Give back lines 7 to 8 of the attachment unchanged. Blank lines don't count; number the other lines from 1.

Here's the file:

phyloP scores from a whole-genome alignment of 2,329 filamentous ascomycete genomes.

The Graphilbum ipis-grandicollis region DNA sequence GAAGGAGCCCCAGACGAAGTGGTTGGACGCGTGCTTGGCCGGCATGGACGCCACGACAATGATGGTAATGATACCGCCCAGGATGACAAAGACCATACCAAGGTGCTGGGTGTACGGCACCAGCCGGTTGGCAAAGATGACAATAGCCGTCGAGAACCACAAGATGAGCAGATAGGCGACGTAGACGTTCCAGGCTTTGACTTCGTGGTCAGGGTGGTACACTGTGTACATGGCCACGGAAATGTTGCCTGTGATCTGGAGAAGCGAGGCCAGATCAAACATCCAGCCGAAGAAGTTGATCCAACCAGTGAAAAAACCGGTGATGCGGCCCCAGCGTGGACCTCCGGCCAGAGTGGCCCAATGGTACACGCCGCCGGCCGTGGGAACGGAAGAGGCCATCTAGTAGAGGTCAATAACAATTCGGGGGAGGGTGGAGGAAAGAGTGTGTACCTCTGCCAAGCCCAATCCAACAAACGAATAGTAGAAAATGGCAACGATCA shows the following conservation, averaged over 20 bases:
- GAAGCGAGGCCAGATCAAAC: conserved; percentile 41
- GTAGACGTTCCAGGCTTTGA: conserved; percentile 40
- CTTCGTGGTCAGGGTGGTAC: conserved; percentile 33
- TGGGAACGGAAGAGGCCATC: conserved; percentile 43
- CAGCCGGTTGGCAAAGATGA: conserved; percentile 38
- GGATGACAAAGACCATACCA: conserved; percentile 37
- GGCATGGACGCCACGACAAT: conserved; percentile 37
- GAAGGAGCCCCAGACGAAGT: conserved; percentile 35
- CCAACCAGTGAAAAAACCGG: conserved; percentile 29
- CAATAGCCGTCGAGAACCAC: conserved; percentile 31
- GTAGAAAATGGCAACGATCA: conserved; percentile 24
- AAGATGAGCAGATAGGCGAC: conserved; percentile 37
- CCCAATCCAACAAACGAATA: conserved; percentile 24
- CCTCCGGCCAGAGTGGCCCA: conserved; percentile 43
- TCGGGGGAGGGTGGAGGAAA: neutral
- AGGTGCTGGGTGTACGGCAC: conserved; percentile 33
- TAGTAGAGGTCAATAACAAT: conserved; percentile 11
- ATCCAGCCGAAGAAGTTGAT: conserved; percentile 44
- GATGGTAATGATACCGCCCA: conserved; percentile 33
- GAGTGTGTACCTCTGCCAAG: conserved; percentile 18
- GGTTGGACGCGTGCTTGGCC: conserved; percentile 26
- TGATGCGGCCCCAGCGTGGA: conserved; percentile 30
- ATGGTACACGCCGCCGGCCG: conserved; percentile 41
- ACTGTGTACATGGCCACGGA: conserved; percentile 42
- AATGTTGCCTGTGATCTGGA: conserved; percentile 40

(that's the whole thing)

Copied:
- CAGCCGGTTGGCAAAGATGA: conserved; percentile 38
- GGATGACAAAGACCATACCA: conserved; percentile 37